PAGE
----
Europeans are no longer cloudy regarding their opinion about global climate change: they are now unequivocal and say that climate change is a “very serious problem’’. According to a recent survey, the majority of people in the European Union now see climate change as a grave issue to grapple with. In fact, EU residents see climate change as the second most serious problem facing the world, after poverty, hunger and lack of drinking water (which were all clubbed together as a single issue).
The results of the European Commission-backed TNS Opinion & Social poll show that, of the nearly 27,000 interviewees, 68 percent think that climate change is a “very serious problem,” up from 64 percent back in 2009, while 89 percent consider the problem either “very serious” or “fairly serious.”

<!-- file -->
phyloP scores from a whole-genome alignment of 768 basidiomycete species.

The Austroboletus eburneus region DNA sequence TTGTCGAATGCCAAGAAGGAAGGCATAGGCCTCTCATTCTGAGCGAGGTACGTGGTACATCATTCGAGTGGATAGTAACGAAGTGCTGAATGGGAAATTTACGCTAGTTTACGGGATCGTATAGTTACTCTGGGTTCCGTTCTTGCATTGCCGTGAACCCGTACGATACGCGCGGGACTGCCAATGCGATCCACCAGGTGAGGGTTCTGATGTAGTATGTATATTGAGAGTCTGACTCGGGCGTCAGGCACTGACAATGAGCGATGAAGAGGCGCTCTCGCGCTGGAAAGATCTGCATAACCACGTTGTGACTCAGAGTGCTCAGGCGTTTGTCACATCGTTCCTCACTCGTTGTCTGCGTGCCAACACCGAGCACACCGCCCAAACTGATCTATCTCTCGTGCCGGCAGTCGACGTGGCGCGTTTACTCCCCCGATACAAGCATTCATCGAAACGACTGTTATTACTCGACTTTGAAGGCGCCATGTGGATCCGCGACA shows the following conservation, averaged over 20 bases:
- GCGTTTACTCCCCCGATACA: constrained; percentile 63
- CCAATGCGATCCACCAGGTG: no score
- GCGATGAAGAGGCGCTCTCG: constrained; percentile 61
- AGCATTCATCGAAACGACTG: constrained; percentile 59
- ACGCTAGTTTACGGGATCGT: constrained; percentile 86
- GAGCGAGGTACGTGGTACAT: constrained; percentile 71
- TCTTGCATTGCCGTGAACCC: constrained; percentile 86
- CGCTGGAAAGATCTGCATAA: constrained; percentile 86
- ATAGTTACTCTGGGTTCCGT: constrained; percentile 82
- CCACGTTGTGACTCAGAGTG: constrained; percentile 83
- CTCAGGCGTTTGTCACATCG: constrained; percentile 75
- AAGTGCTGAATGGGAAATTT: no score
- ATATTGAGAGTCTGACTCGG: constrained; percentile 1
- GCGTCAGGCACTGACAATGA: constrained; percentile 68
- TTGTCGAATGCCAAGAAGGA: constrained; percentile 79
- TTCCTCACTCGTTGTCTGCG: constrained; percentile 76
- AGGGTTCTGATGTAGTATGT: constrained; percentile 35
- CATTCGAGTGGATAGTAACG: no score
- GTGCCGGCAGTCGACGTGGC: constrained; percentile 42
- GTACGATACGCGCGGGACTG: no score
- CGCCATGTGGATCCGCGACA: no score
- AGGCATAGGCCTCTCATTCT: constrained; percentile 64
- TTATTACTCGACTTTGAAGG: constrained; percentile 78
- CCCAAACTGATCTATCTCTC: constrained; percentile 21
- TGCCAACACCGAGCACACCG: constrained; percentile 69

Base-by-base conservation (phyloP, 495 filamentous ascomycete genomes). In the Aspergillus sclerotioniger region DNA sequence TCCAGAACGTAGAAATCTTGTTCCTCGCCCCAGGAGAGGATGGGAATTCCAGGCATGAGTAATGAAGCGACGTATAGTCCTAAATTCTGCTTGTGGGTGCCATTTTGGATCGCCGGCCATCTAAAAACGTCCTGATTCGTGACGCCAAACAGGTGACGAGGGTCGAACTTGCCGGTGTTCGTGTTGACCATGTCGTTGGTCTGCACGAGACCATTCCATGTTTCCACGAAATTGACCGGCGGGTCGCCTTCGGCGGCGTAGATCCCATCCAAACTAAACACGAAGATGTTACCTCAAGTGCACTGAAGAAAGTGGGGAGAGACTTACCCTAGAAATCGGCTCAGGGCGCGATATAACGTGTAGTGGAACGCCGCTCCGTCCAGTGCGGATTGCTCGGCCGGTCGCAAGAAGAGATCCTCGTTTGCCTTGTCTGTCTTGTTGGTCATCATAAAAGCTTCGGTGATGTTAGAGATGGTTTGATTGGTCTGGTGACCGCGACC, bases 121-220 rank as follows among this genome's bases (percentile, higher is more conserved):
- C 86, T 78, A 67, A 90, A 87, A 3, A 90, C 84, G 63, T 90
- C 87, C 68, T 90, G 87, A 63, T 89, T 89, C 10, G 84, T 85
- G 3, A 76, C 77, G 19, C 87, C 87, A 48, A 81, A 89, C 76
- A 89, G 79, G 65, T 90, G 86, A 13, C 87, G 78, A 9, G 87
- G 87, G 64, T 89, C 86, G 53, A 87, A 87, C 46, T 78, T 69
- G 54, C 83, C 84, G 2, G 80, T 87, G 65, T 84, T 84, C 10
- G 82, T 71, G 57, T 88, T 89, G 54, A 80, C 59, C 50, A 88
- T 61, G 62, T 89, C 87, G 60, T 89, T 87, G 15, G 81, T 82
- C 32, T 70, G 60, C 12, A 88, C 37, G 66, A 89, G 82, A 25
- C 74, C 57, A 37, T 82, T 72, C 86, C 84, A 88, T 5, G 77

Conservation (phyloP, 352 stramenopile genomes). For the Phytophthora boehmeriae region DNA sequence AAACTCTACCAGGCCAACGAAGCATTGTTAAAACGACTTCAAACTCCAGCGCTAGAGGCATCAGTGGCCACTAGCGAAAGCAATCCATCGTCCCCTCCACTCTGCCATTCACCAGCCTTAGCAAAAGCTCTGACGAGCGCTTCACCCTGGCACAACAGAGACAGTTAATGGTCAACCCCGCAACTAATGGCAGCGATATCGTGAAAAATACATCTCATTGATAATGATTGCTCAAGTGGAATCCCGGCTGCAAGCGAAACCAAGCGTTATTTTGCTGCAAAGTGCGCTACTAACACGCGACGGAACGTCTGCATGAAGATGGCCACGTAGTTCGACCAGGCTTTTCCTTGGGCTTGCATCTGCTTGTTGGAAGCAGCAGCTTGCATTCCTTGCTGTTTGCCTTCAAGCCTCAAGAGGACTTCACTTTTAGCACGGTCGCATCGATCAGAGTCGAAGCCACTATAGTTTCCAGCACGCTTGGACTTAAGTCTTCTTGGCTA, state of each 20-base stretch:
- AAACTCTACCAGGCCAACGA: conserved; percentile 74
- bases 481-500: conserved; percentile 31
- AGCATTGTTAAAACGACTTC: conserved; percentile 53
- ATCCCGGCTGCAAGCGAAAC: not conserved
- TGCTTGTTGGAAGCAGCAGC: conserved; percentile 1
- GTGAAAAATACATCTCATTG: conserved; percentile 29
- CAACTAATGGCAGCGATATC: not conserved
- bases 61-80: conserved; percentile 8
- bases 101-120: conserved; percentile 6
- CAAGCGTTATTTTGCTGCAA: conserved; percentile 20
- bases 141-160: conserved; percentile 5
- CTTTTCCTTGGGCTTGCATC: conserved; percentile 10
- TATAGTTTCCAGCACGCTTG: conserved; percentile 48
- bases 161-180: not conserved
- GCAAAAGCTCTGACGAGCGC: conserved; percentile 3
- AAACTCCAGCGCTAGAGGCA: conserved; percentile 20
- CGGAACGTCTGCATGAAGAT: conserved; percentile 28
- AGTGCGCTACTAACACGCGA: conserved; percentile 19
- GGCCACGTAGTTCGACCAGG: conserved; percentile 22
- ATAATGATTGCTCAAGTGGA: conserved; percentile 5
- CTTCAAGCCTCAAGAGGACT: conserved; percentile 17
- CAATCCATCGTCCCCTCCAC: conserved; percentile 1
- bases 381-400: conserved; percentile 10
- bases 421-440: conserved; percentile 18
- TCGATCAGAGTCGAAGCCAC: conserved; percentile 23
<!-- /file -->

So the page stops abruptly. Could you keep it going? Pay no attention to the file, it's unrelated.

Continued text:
Connie Hedegaard, European Union’s climate change commissioner, called the survey’s results “encouraging”.
Considering that in some countries there is still this debate whether climate change is happening at all, it is really reassuring to see that the European public understands the gravity of the climate challenge, the commissioner said.
With this sort of agreement on the scope of the problem, will people be able to agree on which actions should be taken to alleviate the issue?
Therein lies the rainbow of hope.